Is there anything both me and my family can do to protect ourselves against this hypothetical apocalypse virus? Should we take as many supplies as possible, get as far away from the city as possible, to some remote location far from any people, and try to hold our own there until the virus has ran it's course and most of the world's population is dead? It could take years, but I have taken into consideration either going into the military, and/or learn to be a survivalist.
     
  7. Jun 29, 2009 #6

    CRGreathouse

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    Of course as the A/H1N1 virus of interest has essentially none of the required traits, it would be more prudent* to worry about other diseases.

    * Do not read as "prudent".
     
  8. Jun 29, 2009 #7

    mgb_phys

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    If you do, try not to pick a large snow bound hotel - or at least keep your kids out of room 237
     
  9. Jun 29, 2009 #8

    russ_watters

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    Honestly, you'd be better off seeing a psychologist to help prevent this fear from ruining your life than you would be taking such rediculous measures to avoid somthing that doesn't exist.
     
  10. Jun 29, 2009 #9
    Is this a joke? Swine flu is literally no different in terms of mortality or damage than the typical seasonal flu that is around yearly. It's already subsided for the most part anyway.

    If you really are worried just wash your hands super-often and don't go to super-crowded places.
     
  11. Jun 30, 2009 #10

    Moonbear

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    Since a bunch of people have already contracted it and survived, they likely have already developed immunity to it now through exposure, as perhaps have those around them who were exposed but did not get sick with it. So, already, we've reduced the likelihood that everyone would contract it at once and die from it. :rolleyes: It's probably best to stop getting health information from the popular news media.

    Currently, WORLDWIDE, there have been only 70,893 confirmed cases since this strain was identified. Of those, only 311 have died.
    http://sharing.govdelivery.com/bulletins/GD/USHHS-7D0C0 [Broken]

    Compare that to the seasonal flu that shows up every year:
    http://www.cnn.com/2009/HEALTH/04/28/regular.flu/index.html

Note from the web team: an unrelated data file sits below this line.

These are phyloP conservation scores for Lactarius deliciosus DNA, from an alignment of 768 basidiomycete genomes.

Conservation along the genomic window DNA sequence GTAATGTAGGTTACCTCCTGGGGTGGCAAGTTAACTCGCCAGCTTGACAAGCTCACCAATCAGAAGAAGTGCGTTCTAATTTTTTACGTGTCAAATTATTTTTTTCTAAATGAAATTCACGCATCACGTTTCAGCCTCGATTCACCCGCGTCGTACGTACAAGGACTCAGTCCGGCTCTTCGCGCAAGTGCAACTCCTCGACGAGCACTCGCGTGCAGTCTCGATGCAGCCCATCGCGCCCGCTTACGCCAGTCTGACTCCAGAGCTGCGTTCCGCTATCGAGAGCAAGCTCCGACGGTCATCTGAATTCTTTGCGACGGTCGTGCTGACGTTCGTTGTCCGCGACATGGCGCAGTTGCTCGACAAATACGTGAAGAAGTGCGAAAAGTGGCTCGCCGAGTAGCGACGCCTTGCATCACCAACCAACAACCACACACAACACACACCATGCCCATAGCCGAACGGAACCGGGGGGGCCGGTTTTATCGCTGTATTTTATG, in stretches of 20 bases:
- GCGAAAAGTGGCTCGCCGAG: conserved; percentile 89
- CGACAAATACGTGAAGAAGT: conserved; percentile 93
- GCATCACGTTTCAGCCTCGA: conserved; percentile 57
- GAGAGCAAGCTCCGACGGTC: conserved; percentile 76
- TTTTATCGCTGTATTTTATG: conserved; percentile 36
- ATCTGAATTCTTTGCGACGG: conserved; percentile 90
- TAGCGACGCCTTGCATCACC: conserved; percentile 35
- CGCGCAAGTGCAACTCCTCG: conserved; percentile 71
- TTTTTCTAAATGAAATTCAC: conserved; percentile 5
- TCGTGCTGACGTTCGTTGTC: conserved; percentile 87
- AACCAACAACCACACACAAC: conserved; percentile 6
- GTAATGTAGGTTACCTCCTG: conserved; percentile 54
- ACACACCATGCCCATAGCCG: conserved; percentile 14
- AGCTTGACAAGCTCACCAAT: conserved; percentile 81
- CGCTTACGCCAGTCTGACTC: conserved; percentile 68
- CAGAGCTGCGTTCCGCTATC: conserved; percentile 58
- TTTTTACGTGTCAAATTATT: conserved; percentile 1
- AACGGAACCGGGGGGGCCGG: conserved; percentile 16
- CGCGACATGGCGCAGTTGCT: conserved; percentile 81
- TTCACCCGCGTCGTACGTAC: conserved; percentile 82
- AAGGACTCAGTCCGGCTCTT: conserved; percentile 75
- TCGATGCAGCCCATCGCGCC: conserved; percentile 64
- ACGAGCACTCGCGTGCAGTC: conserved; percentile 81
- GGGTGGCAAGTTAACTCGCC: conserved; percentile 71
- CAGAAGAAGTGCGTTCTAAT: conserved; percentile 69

So, this current strain of swine flu has not even infected as many people as die from other strains of flu during the normal flu season.

    The ONLY thing really significant about this flu is that it is occurring outside the normal flu season, so you can't just totally let your guard down about flu prevention over the summer. But, you probably shouldn't do that anyway, since other illnesses can still be spread year around.

    The best way to prevent ANY disease spread is through simple practice of good hygiene. Wash your hands before you eat and after using the restroom. If you're sneezing, cover your mouth and nose with a tissue and dispose of the tissue right away (don't carry around used tissues!) and then wash your hands again. Avoid rubbing your eyes or putting your hands/fingers in your mouth (break the nailbiting habit) and don't pick your nose, since this is the easiest way to introduce bacteria and virii into your body. Don't share cups and utensils with other people. You know, all the basic things they start teaching you in kindergarten.

    I would actually caution against OVER washing your hands, though. If you do wash your hands often, use a mild soap. Washing your hands to the point they become dry and chapped only leaves your skin open for other infections, so balance hygiene needs with plain old common sense.
     
    Last edited by a moderator: May 4, 2017
  12. Jun 30, 2009 #11

    Borek

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    Moonie, I have a question that patters on my head for the last few days :smile: